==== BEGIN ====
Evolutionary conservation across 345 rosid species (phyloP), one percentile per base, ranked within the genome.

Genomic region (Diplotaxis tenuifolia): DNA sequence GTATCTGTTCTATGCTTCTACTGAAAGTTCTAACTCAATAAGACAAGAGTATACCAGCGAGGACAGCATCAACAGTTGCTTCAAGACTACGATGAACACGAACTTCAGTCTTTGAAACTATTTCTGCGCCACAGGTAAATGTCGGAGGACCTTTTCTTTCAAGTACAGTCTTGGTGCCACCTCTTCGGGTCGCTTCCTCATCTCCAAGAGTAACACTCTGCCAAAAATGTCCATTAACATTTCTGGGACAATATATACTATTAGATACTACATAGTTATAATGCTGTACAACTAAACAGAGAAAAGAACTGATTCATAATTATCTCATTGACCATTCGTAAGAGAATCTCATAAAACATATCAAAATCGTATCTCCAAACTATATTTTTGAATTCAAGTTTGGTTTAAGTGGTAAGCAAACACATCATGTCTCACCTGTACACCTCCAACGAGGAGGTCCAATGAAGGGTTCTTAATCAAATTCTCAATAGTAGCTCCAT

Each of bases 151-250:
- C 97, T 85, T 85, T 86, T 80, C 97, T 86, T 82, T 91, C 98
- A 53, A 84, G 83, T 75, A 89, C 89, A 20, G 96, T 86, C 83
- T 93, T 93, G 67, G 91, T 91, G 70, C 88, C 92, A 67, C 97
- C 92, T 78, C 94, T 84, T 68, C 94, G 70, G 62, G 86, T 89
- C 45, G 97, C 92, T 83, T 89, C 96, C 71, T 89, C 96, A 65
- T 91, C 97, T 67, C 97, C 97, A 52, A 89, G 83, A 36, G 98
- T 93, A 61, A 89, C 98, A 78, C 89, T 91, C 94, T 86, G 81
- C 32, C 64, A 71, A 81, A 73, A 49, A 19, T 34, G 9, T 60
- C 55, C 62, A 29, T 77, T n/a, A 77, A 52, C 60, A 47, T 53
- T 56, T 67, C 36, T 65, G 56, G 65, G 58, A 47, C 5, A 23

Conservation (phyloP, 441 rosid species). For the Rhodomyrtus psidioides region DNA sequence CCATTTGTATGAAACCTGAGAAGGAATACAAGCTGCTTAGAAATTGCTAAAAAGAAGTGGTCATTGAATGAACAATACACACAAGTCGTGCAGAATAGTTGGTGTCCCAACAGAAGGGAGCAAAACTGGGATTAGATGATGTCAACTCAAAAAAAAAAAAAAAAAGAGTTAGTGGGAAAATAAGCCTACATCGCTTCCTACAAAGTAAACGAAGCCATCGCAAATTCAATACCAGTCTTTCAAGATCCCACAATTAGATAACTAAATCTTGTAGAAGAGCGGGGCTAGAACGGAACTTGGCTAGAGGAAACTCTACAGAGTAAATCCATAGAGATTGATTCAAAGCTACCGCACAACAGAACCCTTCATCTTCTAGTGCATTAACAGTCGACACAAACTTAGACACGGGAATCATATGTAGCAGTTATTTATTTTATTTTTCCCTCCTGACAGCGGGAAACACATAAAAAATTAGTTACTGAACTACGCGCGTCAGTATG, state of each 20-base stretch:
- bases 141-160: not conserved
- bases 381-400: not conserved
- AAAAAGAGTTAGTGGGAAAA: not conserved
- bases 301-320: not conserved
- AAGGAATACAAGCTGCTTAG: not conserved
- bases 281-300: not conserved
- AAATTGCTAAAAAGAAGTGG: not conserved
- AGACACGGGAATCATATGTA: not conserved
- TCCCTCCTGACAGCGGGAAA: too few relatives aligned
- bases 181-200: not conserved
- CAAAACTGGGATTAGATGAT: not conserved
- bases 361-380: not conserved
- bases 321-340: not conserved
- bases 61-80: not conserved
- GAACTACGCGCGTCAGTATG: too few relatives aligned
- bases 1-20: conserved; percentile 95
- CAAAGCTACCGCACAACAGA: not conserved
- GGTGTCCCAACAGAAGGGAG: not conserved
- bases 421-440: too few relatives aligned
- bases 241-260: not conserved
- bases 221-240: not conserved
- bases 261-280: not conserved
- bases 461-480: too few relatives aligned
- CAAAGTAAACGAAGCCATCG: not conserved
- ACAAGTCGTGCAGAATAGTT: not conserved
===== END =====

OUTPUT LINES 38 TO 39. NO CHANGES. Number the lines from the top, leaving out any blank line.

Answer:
- CAAAGTAAACGAAGCCATCG: not conserved
- ACAAGTCGTGCAGAATAGTT: not conserved